Just A Fairy Tale, Part Three
Click to read Part One, and Part Two.
The morning after, when Jaeden finally left after a hearty breakfast, Avry couldn’t shake the feeling away. Jaeden was acting normal today, no strangeness, and no eerie smile revealing she knew Avry’s darkest secrets. She deflated the mattress, rolled it up, and shoved it deep into her full closet. Her fingers fluttered into the wooden beams on the left side, feeling for the crack to pull open.
Oh, good. Not everything has changed, she thought as she slid out an envelope. She fumbled through the bills and gasped. It wasn’t the same currency. She knew for a fact she stuffed a hundred and fifty pounds in there for emergency cases. It was in American dollar bills.
“That’s not right,” she muttered. Her stomach dropped. The rest of the morning she set to cleaning her room, something she put off for the last month now a driving force of her fear. Many of her things were intact but the written language she found all over her school notebooks was indecipherable and she couldn’t understand the music she loved anymore— the rhythm was slightly off, the notes a half-pitch out of tune, and the melodic singing sounded more like wailing.
She quickly shut it off.
“Okay, okay.” She raked her hands through her hair, pacing, trying to keep her anxiety from completely overwhelming her. “I know I didn’t look. Jaeden did. Not me. Am I going crazy?”
She didn’t know what to do. Her mind raced, thoughts going a mile a minute. “The mirror,” she muttered, only half aware of speaking the one coherent thought aloud. She grabbed her knapsack and started shoving items in; a pen, a notebook, the envelope, and a few snacks. She located her keys, raced downstairs, and was out the door.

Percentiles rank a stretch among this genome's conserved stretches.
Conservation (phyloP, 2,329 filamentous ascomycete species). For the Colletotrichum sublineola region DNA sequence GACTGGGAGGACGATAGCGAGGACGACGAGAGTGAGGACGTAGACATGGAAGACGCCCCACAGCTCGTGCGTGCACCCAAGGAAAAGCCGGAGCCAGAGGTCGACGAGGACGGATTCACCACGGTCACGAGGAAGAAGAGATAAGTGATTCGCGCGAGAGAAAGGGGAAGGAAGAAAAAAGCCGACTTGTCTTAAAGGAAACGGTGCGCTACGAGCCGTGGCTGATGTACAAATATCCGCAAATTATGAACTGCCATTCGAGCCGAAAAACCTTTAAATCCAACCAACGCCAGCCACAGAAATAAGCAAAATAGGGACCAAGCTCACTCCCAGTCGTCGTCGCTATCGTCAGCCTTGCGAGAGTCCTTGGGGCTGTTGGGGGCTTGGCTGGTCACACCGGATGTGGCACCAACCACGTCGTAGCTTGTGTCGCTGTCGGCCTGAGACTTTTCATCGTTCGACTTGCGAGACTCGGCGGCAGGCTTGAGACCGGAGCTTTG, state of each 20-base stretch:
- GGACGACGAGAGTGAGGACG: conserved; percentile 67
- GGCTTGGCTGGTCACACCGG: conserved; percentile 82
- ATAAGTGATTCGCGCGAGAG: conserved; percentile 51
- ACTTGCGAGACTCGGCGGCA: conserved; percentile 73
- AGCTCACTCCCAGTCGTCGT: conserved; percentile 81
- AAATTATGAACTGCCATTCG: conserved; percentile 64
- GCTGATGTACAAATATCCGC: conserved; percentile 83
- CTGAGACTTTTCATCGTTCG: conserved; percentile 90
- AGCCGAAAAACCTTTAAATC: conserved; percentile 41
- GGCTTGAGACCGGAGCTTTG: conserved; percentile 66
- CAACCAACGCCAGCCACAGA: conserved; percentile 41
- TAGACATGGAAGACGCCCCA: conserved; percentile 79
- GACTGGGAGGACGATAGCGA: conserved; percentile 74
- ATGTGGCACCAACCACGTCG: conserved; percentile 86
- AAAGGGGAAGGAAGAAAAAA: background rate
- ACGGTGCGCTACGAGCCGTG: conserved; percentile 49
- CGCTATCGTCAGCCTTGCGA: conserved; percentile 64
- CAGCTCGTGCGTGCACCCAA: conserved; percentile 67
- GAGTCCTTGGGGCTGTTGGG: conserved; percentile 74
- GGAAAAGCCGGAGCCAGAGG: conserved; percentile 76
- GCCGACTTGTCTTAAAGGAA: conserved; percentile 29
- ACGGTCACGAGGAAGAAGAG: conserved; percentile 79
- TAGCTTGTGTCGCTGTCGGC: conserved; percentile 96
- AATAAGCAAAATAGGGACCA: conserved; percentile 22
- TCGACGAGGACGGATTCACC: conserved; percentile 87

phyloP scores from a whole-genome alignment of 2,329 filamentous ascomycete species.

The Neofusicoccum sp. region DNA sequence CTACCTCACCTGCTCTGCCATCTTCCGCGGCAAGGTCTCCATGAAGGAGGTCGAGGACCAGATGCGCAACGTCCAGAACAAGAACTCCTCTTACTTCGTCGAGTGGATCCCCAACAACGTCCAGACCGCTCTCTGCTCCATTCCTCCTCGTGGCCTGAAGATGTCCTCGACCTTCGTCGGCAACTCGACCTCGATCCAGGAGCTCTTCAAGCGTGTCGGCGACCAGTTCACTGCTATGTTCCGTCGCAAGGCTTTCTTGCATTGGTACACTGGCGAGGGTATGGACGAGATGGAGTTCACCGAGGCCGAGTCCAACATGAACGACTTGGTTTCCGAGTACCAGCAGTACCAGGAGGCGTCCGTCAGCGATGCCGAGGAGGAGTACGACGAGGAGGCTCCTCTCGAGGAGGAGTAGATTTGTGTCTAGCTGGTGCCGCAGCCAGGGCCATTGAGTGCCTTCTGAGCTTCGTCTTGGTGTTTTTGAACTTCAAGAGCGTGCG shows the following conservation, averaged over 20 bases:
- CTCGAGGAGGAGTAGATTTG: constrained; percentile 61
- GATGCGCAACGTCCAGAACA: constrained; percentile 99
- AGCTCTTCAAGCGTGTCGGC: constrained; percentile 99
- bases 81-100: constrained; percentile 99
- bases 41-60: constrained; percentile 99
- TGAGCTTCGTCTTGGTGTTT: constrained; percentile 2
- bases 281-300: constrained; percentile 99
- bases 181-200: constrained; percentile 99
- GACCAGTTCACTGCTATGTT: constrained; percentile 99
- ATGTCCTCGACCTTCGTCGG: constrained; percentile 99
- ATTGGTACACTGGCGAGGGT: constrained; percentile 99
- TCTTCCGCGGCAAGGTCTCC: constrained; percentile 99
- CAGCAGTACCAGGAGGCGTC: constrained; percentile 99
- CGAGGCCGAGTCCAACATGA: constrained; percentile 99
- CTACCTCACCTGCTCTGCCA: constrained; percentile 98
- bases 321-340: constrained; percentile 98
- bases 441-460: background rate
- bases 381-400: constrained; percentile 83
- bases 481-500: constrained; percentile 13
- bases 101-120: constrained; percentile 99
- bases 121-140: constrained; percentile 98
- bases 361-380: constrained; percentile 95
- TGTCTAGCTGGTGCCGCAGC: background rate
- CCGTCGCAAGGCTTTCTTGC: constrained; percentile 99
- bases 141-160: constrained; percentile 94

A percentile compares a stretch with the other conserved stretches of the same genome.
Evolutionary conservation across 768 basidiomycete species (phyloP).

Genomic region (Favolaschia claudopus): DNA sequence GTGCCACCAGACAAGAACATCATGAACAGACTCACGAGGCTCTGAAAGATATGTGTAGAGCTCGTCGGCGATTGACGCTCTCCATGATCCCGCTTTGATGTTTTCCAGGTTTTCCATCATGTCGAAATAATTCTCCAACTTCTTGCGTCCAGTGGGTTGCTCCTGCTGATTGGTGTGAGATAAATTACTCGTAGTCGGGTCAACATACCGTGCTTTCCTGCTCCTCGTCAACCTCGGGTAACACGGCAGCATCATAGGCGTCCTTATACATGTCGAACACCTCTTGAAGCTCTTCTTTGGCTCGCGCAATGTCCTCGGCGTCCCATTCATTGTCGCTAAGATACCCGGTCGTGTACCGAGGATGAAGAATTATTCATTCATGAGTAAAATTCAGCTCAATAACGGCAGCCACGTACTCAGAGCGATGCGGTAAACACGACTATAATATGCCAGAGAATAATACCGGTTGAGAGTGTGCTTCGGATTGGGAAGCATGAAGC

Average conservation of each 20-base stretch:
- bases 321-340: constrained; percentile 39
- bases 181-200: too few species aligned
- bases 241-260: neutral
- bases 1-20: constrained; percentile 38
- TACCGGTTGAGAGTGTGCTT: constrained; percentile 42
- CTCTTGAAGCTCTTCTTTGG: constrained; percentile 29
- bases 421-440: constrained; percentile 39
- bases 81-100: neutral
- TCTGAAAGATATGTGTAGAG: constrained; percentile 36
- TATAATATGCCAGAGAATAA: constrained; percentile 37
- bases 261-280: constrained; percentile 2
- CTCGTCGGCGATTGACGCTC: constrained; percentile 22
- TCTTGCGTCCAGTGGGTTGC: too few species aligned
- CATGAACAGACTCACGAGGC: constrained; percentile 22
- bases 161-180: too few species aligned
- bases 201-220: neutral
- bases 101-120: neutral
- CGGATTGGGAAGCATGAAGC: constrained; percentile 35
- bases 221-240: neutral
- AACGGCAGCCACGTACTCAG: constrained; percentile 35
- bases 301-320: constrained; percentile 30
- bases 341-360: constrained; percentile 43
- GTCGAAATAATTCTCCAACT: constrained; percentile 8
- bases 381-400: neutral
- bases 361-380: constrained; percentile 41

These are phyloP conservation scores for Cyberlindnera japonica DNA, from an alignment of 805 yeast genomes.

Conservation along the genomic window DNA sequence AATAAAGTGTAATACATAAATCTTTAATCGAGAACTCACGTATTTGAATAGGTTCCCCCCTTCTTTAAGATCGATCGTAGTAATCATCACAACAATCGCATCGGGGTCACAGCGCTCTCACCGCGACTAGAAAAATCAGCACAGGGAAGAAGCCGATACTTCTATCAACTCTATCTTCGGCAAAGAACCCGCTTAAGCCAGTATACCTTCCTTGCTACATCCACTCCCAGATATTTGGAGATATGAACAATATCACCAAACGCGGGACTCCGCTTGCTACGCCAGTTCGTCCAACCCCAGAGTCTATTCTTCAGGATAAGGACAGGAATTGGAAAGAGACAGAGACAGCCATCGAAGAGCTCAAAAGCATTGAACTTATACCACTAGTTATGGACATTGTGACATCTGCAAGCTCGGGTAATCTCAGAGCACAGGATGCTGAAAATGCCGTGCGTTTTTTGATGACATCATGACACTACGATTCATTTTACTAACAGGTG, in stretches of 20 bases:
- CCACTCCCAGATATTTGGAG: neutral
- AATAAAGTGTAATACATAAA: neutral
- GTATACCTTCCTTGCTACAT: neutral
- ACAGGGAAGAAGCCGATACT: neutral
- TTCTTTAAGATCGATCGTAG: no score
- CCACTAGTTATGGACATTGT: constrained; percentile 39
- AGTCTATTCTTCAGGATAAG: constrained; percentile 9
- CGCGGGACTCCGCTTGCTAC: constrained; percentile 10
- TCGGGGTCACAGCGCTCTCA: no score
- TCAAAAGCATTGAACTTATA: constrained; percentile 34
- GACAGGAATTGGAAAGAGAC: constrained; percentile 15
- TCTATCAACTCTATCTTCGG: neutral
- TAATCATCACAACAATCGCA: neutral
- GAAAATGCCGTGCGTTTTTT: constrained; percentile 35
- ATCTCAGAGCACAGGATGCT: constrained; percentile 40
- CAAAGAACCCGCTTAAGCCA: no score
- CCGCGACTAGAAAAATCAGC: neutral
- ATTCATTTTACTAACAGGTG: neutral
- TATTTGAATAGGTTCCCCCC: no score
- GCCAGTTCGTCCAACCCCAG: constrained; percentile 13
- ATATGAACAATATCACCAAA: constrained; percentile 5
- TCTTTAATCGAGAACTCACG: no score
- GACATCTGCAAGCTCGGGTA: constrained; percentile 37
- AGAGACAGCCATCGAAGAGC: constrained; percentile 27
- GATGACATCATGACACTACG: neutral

It was overcast, the clouds blotting out the sky like a blanket. She hurried toward the nearest bus stop, just narrowly catching it. It reeked of popcorn and rubber shoes and was eerily quiet for a fully packed bus. Her heart jumped in her throat when she realized the bus was driving on the right side, not the left.
She had to close her eyes and breathe to calm down.
It seemed to take forever to reach the last stop and she jumped off, briskly walking down the street like she did yesterday. When she reached the museum, she couldn’t help but let out a cry of horror.
It still stood in all its decrepit glory but there was no way inside. The windows were barred with iron cages and the door appeared to be cemented shut. She banged on it, pulled, pushed, and kicked, instantly regretting the pain that shot up her shin. The bars were too narrow for her to fit through even if she managed to break the panes of the windows.
“I need to get in,” she whimpered. She knew it had something to do with the mirror. She should’ve never let Jaeden do it, should’ve never even gone with them.
She slid to the ground outside the door, tears staining her face.
And that was how Jaeden found her.
Photo by creatifrankestein via Pixabay.